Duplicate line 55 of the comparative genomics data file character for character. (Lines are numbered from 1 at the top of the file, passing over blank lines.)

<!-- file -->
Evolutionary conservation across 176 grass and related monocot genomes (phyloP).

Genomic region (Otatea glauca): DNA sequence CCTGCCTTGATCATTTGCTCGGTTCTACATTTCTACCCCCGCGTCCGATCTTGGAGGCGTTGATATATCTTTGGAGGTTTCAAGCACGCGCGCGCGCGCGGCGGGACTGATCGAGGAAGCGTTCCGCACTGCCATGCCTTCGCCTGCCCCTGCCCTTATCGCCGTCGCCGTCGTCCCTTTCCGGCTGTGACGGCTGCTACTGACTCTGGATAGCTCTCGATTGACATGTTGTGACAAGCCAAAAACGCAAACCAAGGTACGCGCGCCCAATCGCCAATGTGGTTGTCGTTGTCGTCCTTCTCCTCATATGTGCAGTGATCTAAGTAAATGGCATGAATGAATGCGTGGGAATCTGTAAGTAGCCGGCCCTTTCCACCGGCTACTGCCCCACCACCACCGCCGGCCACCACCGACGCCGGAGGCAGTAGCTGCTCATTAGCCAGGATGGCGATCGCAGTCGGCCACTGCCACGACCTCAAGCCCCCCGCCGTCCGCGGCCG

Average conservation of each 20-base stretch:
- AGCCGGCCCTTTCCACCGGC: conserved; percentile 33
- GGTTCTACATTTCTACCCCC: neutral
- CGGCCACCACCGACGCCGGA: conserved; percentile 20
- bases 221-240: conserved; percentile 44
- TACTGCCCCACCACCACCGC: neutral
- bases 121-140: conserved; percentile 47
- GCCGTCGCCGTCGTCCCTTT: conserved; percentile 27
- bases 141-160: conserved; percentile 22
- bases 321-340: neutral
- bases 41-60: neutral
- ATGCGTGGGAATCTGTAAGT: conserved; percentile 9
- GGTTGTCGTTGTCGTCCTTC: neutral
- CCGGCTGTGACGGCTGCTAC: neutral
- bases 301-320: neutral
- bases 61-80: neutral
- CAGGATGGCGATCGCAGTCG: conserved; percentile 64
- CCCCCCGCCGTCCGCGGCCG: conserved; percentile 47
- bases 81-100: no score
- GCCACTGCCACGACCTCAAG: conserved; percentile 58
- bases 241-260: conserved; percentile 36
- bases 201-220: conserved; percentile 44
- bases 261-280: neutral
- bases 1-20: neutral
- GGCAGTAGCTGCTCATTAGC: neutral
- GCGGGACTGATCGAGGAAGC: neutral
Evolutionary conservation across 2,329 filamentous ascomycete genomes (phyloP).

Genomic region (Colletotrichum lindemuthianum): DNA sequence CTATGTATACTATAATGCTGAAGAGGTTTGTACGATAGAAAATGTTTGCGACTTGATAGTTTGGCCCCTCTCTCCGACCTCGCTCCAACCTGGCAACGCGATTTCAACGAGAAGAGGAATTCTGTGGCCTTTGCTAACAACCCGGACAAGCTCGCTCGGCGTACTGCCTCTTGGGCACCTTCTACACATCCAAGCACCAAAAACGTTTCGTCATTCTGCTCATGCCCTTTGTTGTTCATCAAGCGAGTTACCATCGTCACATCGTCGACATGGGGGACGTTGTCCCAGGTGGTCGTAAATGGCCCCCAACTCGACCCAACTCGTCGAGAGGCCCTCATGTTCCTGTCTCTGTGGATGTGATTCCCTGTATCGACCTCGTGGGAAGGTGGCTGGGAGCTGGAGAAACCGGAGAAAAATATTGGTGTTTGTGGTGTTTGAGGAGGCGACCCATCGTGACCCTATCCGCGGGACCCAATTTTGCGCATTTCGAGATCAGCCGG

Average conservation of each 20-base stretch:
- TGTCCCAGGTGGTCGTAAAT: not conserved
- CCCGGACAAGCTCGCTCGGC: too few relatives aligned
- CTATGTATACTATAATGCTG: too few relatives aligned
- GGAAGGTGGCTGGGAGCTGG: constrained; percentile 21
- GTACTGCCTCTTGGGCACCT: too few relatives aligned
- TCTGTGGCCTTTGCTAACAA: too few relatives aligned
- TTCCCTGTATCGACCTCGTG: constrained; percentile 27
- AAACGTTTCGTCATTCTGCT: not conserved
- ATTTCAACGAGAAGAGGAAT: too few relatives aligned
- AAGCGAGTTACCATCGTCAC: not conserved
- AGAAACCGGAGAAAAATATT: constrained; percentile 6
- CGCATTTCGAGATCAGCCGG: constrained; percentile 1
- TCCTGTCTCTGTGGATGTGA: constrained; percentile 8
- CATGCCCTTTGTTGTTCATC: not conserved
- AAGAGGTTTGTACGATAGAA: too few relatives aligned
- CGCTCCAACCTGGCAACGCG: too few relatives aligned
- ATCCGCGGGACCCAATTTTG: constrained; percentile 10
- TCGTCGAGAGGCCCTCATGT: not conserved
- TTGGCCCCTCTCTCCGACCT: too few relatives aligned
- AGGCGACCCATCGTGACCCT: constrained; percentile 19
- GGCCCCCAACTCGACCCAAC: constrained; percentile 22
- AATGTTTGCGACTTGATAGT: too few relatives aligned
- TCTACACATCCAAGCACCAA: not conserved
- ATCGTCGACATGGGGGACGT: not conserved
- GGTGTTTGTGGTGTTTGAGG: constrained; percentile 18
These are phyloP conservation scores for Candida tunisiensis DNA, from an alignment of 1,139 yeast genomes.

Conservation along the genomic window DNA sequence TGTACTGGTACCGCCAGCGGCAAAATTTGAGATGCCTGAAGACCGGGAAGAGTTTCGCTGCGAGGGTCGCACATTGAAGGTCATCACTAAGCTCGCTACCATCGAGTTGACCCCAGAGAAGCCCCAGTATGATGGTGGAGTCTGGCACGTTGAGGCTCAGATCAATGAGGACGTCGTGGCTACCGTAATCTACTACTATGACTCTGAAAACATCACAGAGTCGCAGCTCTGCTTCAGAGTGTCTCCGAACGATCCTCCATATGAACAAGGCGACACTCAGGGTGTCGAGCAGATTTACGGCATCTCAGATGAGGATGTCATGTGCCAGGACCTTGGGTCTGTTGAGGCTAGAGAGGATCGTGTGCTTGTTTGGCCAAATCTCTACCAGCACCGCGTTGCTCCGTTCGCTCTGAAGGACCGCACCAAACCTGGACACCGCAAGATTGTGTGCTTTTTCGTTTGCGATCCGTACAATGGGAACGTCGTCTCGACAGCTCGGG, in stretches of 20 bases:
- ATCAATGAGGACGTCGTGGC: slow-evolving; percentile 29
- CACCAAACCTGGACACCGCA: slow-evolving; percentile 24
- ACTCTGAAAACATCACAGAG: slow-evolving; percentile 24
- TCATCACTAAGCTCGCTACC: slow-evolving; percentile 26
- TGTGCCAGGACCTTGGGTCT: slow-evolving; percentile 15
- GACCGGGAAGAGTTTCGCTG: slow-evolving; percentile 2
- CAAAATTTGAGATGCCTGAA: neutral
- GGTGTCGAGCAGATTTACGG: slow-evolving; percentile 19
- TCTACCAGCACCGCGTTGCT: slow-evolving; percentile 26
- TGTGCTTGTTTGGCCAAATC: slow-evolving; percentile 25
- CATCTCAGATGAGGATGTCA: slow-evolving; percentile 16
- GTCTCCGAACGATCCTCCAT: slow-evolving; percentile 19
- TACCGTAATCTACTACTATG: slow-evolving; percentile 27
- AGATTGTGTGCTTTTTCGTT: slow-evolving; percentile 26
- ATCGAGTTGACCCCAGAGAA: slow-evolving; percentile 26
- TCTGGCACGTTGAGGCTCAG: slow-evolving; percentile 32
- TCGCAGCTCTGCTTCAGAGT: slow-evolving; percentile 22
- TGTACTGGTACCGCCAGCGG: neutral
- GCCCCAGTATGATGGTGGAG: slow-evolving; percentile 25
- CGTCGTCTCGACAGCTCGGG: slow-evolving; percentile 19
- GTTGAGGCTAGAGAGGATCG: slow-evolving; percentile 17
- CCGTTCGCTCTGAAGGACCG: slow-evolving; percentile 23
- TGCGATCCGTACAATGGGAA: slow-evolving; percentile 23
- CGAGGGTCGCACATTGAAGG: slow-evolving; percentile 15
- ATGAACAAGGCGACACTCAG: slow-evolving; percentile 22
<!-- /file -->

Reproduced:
- ATCGTCGACATGGGGGACGT: not conserved